The Toronto Animation Arts Festival International’s second year commenced last weekend. From what little I was able to gleam (I’m relocating to the New York City area next week, so it was not an opportune time), TAAFI is aiming to very actively give the Ottawa International Animation Festival much needed competition. And it seems to be working.
Having visited (and almost lived) in the area for years, Toronto’s culture has an atmosphere more conductive to an open-minded affair. Whereas the few times I’ve visited Ottawa, that city struck me as boxed-in and more likely to produce an event less receptive to new ways and thinking. It may be a bit premature to say so, as Toronto’s is still in its infancy and I’ve only been to one of each, but both cities’ animation festivals seem undeniable reflections of their environments: Ottawa’s is artsy to the point of unsettling, and Toronto’s, while imperfect, is far more accessible.
Friday was mostly devoted to Teletoon Industry Day, a mirror image of the networking/pro lectures that populate OIAF. (I’ve got to say briefly that I’m extremely doubtful these festivals would exist if the rich animation schools didn’t sponsor them in hopes of giving their students connections. There sure weren’t many major studios funding TAAFI.) I missed most of the day (including all of the David Silverman events), but I got to see (and help organize) Greg Duffell’s excellent timing lecture. It was a highly educational forty-five minutes, in which Duffell (pictured below) accurately exposes how far removed the factory-made cartoons of Walter Lantz and Friz Freleng are from those of today, simply because timing is just one of many things modern directors don’t do. If you’re lucky enough to have the opportunity to see one of Duffell’s encore presentations, do so to see how meticulous this craftsmanship really is.
The classic cartoon vibe carried over to Jerry Beck’s presentation of The Censored 11. I’ve seen this verboten group of cartoons in public screenings more times than I’ve seen most of the real classics of Warner animation, so the lack of audience response (obviously out of fear of being perceived as racist, even if the attendees are usually all white) is unsurprising. This time, though, I was seated with friends Duffell, Pete Emslie, and Larry Tremblay, all fellow classic cartoon junkies, so the laughter was at least thick in our row, as was chitchat of the “You think that’s a McKimson scene?” variety, making it a nice change of pace.
I didn’t get to see any of the features, and judging from Mark Mayerson’s review of The Day of the Crows, I missed out. I only saw two of the shorts programs on Saturday: “Straight Up Toons” and “Hilariously Strange & Incredibly Dark,” and they were more or less the same program. The prevailing tone of independent filmmakers has always been cynicism and mean-spiritedness, and while the majority of these shorts are no exception, at their worst they’re inoffensively underwhelming. (Compared to, say, OIAF, where the routine goal of the filmmakers seems to be to torture the audience in every way possible, right from the start with a blaring opening festival tag.)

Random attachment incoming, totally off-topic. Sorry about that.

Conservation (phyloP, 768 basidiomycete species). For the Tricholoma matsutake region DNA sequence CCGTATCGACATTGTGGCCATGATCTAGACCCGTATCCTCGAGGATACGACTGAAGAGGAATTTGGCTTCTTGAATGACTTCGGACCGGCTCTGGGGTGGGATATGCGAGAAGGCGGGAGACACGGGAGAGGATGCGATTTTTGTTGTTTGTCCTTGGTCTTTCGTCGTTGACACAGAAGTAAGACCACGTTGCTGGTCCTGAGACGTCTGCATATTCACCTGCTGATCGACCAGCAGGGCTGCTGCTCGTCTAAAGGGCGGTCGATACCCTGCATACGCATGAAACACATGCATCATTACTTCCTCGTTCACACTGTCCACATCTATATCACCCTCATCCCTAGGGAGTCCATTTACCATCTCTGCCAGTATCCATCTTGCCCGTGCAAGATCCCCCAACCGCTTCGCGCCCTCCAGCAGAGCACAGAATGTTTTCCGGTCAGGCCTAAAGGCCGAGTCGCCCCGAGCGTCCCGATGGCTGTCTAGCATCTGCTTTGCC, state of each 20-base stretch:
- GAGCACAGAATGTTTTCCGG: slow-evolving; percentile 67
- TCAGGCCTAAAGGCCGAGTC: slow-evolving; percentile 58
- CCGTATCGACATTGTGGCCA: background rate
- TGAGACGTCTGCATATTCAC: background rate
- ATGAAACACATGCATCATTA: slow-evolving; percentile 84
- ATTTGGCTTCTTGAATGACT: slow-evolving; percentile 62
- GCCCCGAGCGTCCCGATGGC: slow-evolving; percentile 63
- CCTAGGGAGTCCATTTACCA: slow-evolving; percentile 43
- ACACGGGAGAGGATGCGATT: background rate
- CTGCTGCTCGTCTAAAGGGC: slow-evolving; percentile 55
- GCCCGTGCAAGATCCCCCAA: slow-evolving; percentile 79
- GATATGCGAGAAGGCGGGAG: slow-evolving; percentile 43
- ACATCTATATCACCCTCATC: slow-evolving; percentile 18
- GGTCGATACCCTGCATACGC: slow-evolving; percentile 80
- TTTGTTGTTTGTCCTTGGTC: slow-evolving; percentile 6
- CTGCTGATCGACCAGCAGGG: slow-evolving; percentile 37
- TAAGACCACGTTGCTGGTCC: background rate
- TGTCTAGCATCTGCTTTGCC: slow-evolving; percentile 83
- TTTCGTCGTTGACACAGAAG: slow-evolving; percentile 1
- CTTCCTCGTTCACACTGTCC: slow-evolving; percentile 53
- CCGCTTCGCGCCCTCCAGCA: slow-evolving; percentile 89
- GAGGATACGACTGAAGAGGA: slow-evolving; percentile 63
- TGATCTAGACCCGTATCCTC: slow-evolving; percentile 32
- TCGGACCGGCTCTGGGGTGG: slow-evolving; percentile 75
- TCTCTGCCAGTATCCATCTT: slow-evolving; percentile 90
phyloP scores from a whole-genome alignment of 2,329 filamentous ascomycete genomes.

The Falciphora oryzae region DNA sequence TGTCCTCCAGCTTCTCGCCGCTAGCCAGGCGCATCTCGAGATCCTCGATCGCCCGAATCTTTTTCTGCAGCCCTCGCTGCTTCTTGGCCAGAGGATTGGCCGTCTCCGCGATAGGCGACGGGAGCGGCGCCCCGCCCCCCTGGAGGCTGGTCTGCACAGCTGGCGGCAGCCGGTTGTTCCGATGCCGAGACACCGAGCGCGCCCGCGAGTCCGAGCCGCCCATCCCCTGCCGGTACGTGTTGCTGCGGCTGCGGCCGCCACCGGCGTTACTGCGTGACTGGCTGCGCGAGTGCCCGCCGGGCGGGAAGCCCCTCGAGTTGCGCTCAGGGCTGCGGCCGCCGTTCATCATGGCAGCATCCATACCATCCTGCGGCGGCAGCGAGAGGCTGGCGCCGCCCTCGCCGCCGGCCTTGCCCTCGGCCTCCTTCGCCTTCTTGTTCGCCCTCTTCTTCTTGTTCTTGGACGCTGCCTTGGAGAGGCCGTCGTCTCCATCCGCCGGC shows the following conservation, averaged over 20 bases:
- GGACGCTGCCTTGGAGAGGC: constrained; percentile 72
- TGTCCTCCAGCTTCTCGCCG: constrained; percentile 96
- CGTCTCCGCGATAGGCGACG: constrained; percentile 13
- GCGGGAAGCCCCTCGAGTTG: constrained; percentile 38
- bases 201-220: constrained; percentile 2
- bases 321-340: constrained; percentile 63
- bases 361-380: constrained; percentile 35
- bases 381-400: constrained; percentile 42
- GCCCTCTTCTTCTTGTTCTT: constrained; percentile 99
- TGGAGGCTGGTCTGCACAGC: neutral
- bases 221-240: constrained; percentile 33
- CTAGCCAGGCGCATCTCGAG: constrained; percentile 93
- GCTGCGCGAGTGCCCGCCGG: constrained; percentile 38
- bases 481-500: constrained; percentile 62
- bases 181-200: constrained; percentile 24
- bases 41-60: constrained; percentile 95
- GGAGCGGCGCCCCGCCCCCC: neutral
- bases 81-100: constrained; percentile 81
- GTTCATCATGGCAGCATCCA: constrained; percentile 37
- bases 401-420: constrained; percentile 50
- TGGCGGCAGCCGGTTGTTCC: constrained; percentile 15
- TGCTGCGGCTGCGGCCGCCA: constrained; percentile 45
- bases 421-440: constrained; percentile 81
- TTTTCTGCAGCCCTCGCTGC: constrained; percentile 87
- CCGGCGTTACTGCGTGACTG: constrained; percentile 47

Of the “Toons,” Jamie Gallant’s The Right Place was easily the most accomplished in its exceptionally staged animation and gags, utilizing the purity of line art to illustrate a dude’s plight of trying to make it to the outhouse in time. Aaron Long’s Fester Makes Friends is the main character’s self-appreciation of his antisocial behavior with a successful perverted take on the sacred chestnut of “that little guy’s always there” thrown in for good measure. The Beards – Got Me a Beard (Chris Edser), Samurai Jew: The Eighth Night (Nadav Nachmany), and Lemons (Kate Burck) were also successful in their design and execution.
“Strange & Dark” is a bit harder to assess because a lot of them borderline utter incompetence (i.e. typical festival “artiste fare”). Nick Cross keeps getting weirder and greater with each successive film, and Perihelion defies any possible written assessment – in that good Stanley Kubrick sort of way, naturally. Of the others, only Fingers Tale (Sinem Vardarli) and Swarming (Joni Männistö) come to mind as exceptional; both examine literal human deconstruction (and decomposition) in a tastefully disgusting manner.
I unfortunately had to leave late Saturday night and did not get to see the screening of Kevin Schreck’s Persistence of Vision, the documentary about the rise and fall of Richard Williams and his magnum opus The Thief and the Cobbler. Schreck was gracious and let me see the documentary early, and it’s very good, though distributing it will obviously call for an overhauling of the entire piece to avoid copyright infringement. Having spent most of the last decade researching and writing about the chaotic world of John Kricfalusi and Ren & Stimpy, the overall theme and daunting task of presenting a self-destructive legendary figure is too hauntingly familiar. Schreck’s documentary lets the viewers draw their own conclusion about the events and is evenhanded, albeit, if perhaps a bit fawning (unavoidable in the documentary medium). A book will have to one day be written on Williams’ intriguing life story (of which Thief is really only a few sizable chapters, just the same as Ren & Stimpy is to John K.’s), though I can’t imagine who’d want to undergo that task.
I feared that what little I saw wouldn’t give me enough to write about, but TAAFI seems to have succeeded regardless. I can’t foresee what I’ll be doing in a year’s time, but I will certainly do everything in my power to attend 2014’s.